It’s the hardest thing to find on store shelves. No matter where you live, home COVID-19 testing is elusive and health experts don’t expect research to get any easier anytime soon. The Biden administration is sending 500 million home tests to Americans for free, but it will take some time. Watch the story above: Our team of Hearst reporters across the country set out to research what the store shelves look like at their local retail drugstore, independent drugstore, and storefront. large area nearby. Below, Rossen Reports has found a few ways that may be helpful in finding home COVID-19 tests. Website and App Tracking These websites and apps are normally used during the holidays for hot giveaways, like Xbox and PlayStation. You can track what’s in stock online or at stores near you. Now a lot of them are adding home test kits to what you can track. Zoolert and NowInStock.net will allow you to set alerts for your email or text you when a product is in stock. You can also use an app like HotStock which will alert you as a notification right on your phone. Ask a Pharmacist or Cashier In Jackson, Mississippi, our WAPT reporter saw a sign on his local CVS saying there were no home tests available. As she was exiting she asked the cashier who said there were about 100 tests left but they are hidden behind the cash register and you have to ask. Many of our reporters have found that if you ask a pharmacist or cashier, they might be able to give you the scoop if there are more tests that weren’t stocked on the shelves, when next. shipment arrives, or put you on a call list when more are available. Post on Social Media Before you leave home, ask your neighbors where they are finding luck. Post to your Facebook wall or to a local community group. We did and got responses almost instantly. Your neighbors may be able to tell you where they found home test kits, where, for how long, and how many are still on the shelves. (The producer on our team did this, got a response within minutes, and was able to purchase a few kits immediately!) Use Instacart or other delivery apps You might think Instacart is only good for delivering races, but you are wrong! While under his own COVID-19 quarantine, Jeff had to try to get tested at home. He used his Instacart app and found a local pharmacy that had it in stock. Within 15 minutes, a delivery guy from the app was able to run around and pick up some test kits for himself and his family. (He has done this several times and has succeeded each time too!) Try the maker. Companies like iHealth Labs and On / Go sell them directly from their websites. In many cases, the website has faster shipping estimates than the same tests sold on Amazon.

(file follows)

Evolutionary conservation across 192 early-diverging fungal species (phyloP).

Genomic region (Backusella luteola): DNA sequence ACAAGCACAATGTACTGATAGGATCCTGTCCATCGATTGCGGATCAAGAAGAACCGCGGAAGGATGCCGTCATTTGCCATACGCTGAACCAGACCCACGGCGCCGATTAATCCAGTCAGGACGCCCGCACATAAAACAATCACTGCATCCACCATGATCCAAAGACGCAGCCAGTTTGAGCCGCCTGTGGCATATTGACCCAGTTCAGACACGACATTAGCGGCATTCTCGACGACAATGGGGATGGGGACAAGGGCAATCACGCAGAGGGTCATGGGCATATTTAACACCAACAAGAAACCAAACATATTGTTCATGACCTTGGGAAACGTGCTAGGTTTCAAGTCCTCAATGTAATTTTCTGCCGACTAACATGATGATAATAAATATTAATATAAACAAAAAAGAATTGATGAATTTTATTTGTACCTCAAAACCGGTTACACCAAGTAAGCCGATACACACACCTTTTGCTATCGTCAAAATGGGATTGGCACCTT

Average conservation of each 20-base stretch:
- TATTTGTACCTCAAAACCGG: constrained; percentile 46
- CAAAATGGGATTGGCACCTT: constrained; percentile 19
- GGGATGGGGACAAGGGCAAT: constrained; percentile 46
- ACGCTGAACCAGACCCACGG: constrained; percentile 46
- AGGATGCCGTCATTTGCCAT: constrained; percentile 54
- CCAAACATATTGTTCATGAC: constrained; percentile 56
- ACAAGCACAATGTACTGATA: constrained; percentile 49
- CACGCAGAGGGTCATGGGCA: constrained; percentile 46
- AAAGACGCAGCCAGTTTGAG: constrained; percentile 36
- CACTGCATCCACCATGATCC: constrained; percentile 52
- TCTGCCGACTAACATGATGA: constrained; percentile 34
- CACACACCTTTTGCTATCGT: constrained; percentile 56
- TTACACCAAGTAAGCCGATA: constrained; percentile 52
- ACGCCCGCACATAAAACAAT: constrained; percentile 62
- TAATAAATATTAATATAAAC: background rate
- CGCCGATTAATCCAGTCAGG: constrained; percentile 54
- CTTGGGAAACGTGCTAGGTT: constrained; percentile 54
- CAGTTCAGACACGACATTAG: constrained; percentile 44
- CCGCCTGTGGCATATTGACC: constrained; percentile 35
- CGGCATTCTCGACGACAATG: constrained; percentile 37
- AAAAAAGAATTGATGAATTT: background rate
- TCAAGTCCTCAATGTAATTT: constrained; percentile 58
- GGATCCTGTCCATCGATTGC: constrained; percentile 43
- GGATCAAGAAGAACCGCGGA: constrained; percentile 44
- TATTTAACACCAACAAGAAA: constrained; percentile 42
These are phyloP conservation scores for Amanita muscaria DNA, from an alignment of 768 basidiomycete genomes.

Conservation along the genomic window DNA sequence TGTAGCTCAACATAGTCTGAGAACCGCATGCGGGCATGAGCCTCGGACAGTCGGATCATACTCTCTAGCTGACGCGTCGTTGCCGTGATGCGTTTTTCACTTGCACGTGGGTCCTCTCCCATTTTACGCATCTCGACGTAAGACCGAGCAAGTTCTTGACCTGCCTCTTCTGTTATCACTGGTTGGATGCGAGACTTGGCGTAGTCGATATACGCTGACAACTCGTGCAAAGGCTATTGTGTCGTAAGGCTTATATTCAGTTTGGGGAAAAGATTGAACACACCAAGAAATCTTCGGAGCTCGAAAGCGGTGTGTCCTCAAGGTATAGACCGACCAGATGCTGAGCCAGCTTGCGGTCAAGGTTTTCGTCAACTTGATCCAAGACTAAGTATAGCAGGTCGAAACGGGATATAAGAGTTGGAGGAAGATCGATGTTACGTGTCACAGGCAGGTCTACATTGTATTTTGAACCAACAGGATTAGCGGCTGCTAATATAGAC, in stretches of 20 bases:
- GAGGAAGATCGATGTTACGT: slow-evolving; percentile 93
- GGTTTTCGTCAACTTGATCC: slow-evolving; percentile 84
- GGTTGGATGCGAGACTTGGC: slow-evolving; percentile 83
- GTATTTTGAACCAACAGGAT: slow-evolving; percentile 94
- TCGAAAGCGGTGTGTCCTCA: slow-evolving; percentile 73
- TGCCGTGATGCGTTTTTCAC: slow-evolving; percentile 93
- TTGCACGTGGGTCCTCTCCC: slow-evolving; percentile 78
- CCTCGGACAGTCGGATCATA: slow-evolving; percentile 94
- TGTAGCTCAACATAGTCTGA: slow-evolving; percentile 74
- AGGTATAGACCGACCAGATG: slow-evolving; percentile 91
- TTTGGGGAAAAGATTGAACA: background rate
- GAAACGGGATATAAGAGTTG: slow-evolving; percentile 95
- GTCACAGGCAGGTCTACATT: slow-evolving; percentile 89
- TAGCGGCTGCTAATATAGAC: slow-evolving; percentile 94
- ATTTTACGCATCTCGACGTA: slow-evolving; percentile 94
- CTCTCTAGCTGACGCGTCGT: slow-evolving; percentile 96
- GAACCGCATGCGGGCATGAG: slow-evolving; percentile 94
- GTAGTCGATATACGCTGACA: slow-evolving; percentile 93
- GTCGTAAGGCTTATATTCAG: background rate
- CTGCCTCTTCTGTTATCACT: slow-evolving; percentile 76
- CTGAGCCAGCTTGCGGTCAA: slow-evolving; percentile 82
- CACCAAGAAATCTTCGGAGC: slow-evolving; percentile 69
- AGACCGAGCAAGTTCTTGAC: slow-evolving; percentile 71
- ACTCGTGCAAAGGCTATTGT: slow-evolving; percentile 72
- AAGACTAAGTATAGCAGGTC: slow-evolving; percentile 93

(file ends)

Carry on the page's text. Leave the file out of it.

It’s the hardest thing to find on store shelves. No matter where you live, home COVID-19 testing is elusive and health experts don’t expect research to get any easier anytime soon. The Biden administration is sending 500 million home tests to Americans for free, but it will take some time.

Watch the story above: Our team of Hearst reporters across the country set out to research what the store shelves look like at their local retail drugstore, independent drugstore and nearby big box store. Below, Rossen Reports has found a few ways that may be helpful in finding home COVID-19 tests.

Website and application tracking

These websites and apps are normally used during the holidays for hot giveaways, like Xboxes and Playstations. You can track what’s in stock online or at stores near you. Now a lot of them are adding home test kits to what you can track. Zoolert and NowInStock.net will allow you to set alerts for your email or text you when a product is in stock. You can also use an app like HotStock which will alert you as a notification right on your phone.

Ask a pharmacist or cashier

In Jackson, Mississippi, our WAPT reporter saw a sign on his local CVS saying there were no home tests available. As she was exiting she asked the cashier who said there were about 100 tests left but they are hidden behind the cash register and you have to ask. Many of our reporters have found that if you ask a pharmacist or cashier, they might be able to give you the scoop if there are more tests that weren’t stocked on the shelves, when next. shipment arrives, or put you on a call list when more are available.

Post on social media

Before you leave the house, ask your neighbors where they are finding the luck. Post to your Facebook wall or to a local community group. We did and got responses almost instantly. Your neighbors may be able to tell you where they found home test kits, where, for how long, and how many are still on the shelves. (The producer on our team did this, got a response within minutes, and was able to purchase a few kits immediately!)

Use Instacart or other delivery apps

You might think Instacart is only good for grocery delivery, but you’d be wrong! While under his own COVID-19 quarantine, Jeff had to try to get tested at home. He used his Instacart app and found a local pharmacy that had it in stock. Within 15 minutes, a delivery guy from the app was able to run around and pick up some test kits for himself and his family. (He has done this several times and has succeeded each time too!)

Try the manufacturer

If you’re new to large retailers, try going directly to the manufacturer’s website. Companies like iHealth Labs and On / Go sell them directly from their websites. In many cases, the website has faster shipping estimates than the same tests sold on Amazon.

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